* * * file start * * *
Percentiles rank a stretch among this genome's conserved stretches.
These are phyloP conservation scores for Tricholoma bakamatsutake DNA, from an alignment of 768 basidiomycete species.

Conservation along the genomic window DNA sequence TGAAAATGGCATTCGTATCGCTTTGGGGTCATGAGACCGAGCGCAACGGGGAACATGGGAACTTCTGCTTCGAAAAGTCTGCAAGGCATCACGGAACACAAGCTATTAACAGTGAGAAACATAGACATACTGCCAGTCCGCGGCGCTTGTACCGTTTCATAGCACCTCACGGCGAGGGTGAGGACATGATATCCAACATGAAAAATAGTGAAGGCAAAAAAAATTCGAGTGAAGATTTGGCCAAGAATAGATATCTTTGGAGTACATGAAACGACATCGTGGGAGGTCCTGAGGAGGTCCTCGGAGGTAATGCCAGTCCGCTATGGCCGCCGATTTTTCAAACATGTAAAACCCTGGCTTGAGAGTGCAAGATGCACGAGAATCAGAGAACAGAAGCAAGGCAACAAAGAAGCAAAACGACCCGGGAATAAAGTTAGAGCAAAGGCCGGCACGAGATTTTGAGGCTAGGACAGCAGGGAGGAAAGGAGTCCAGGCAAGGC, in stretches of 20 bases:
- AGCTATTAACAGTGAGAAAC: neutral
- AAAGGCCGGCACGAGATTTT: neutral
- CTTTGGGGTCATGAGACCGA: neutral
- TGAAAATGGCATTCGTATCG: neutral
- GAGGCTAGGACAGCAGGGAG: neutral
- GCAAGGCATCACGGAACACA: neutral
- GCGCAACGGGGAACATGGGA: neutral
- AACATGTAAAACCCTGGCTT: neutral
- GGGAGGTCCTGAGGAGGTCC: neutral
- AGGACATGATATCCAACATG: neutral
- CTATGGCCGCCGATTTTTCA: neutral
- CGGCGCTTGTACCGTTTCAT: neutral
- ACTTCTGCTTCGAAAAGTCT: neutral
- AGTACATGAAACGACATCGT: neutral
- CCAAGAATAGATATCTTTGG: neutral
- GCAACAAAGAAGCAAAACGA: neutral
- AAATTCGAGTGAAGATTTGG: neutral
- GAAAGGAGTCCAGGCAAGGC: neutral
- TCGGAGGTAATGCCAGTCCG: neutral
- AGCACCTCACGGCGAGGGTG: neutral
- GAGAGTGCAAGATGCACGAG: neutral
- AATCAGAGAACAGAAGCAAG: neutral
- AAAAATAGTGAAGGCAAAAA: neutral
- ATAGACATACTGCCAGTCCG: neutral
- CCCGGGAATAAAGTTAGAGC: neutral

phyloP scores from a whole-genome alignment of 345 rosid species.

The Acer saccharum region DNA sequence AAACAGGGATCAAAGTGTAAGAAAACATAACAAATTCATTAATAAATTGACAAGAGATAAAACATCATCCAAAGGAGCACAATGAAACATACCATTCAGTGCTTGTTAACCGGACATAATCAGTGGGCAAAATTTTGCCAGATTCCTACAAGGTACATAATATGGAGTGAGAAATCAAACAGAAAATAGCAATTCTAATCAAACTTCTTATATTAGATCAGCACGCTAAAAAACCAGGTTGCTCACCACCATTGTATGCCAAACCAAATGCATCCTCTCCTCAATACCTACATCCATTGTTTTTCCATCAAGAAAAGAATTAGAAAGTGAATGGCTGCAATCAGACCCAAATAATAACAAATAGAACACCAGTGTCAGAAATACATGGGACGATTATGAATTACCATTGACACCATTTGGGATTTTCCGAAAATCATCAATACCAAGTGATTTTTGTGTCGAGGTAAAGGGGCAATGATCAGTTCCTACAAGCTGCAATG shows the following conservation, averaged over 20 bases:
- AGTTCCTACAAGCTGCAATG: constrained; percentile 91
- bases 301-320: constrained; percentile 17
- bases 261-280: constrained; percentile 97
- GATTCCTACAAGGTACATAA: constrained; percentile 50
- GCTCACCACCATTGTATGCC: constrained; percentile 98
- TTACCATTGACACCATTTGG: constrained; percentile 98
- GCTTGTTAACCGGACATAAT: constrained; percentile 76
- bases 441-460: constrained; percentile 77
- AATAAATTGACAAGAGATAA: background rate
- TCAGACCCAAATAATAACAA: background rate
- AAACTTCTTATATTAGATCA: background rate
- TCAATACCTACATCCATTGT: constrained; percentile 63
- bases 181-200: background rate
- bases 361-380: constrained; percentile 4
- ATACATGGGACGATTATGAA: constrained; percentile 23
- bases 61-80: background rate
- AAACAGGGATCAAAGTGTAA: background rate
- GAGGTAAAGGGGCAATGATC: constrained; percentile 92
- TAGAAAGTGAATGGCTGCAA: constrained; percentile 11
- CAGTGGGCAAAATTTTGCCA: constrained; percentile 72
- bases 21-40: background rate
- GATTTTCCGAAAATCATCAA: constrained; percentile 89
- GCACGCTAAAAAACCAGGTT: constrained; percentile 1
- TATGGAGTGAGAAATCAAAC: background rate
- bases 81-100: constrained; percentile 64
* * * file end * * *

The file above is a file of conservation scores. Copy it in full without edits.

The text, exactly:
Percentiles rank a stretch among this genome's conserved stretches.
These are phyloP conservation scores for Tricholoma bakamatsutake DNA, from an alignment of 768 basidiomycete species.

Conservation along the genomic window DNA sequence TGAAAATGGCATTCGTATCGCTTTGGGGTCATGAGACCGAGCGCAACGGGGAACATGGGAACTTCTGCTTCGAAAAGTCTGCAAGGCATCACGGAACACAAGCTATTAACAGTGAGAAACATAGACATACTGCCAGTCCGCGGCGCTTGTACCGTTTCATAGCACCTCACGGCGAGGGTGAGGACATGATATCCAACATGAAAAATAGTGAAGGCAAAAAAAATTCGAGTGAAGATTTGGCCAAGAATAGATATCTTTGGAGTACATGAAACGACATCGTGGGAGGTCCTGAGGAGGTCCTCGGAGGTAATGCCAGTCCGCTATGGCCGCCGATTTTTCAAACATGTAAAACCCTGGCTTGAGAGTGCAAGATGCACGAGAATCAGAGAACAGAAGCAAGGCAACAAAGAAGCAAAACGACCCGGGAATAAAGTTAGAGCAAAGGCCGGCACGAGATTTTGAGGCTAGGACAGCAGGGAGGAAAGGAGTCCAGGCAAGGC, in stretches of 20 bases:
- AGCTATTAACAGTGAGAAAC: neutral
- AAAGGCCGGCACGAGATTTT: neutral
- CTTTGGGGTCATGAGACCGA: neutral
- TGAAAATGGCATTCGTATCG: neutral
- GAGGCTAGGACAGCAGGGAG: neutral
- GCAAGGCATCACGGAACACA: neutral
- GCGCAACGGGGAACATGGGA: neutral
- AACATGTAAAACCCTGGCTT: neutral
- GGGAGGTCCTGAGGAGGTCC: neutral
- AGGACATGATATCCAACATG: neutral
- CTATGGCCGCCGATTTTTCA: neutral
- CGGCGCTTGTACCGTTTCAT: neutral
- ACTTCTGCTTCGAAAAGTCT: neutral
- AGTACATGAAACGACATCGT: neutral
- CCAAGAATAGATATCTTTGG: neutral
- GCAACAAAGAAGCAAAACGA: neutral
- AAATTCGAGTGAAGATTTGG: neutral
- GAAAGGAGTCCAGGCAAGGC: neutral
- TCGGAGGTAATGCCAGTCCG: neutral
- AGCACCTCACGGCGAGGGTG: neutral
- GAGAGTGCAAGATGCACGAG: neutral
- AATCAGAGAACAGAAGCAAG: neutral
- AAAAATAGTGAAGGCAAAAA: neutral
- ATAGACATACTGCCAGTCCG: neutral
- CCCGGGAATAAAGTTAGAGC: neutral

phyloP scores from a whole-genome alignment of 345 rosid species.

The Acer saccharum region DNA sequence AAACAGGGATCAAAGTGTAAGAAAACATAACAAATTCATTAATAAATTGACAAGAGATAAAACATCATCCAAAGGAGCACAATGAAACATACCATTCAGTGCTTGTTAACCGGACATAATCAGTGGGCAAAATTTTGCCAGATTCCTACAAGGTACATAATATGGAGTGAGAAATCAAACAGAAAATAGCAATTCTAATCAAACTTCTTATATTAGATCAGCACGCTAAAAAACCAGGTTGCTCACCACCATTGTATGCCAAACCAAATGCATCCTCTCCTCAATACCTACATCCATTGTTTTTCCATCAAGAAAAGAATTAGAAAGTGAATGGCTGCAATCAGACCCAAATAATAACAAATAGAACACCAGTGTCAGAAATACATGGGACGATTATGAATTACCATTGACACCATTTGGGATTTTCCGAAAATCATCAATACCAAGTGATTTTTGTGTCGAGGTAAAGGGGCAATGATCAGTTCCTACAAGCTGCAATG shows the following conservation, averaged over 20 bases:
- AGTTCCTACAAGCTGCAATG: constrained; percentile 91
- bases 301-320: constrained; percentile 17
- bases 261-280: constrained; percentile 97
- GATTCCTACAAGGTACATAA: constrained; percentile 50
- GCTCACCACCATTGTATGCC: constrained; percentile 98
- TTACCATTGACACCATTTGG: constrained; percentile 98
- GCTTGTTAACCGGACATAAT: constrained; percentile 76
- bases 441-460: constrained; percentile 77
- AATAAATTGACAAGAGATAA: background rate
- TCAGACCCAAATAATAACAA: background rate
- AAACTTCTTATATTAGATCA: background rate
- TCAATACCTACATCCATTGT: constrained; percentile 63
- bases 181-200: background rate
- bases 361-380: constrained; percentile 4
- ATACATGGGACGATTATGAA: constrained; percentile 23
- bases 61-80: background rate
- AAACAGGGATCAAAGTGTAA: background rate
- GAGGTAAAGGGGCAATGATC: constrained; percentile 92
- TAGAAAGTGAATGGCTGCAA: constrained; percentile 11
- CAGTGGGCAAAATTTTGCCA: constrained; percentile 72
- bases 21-40: background rate
- GATTTTCCGAAAATCATCAA: constrained; percentile 89
- GCACGCTAAAAAACCAGGTT: constrained; percentile 1
- TATGGAGTGAGAAATCAAAC: background rate
- bases 81-100: constrained; percentile 64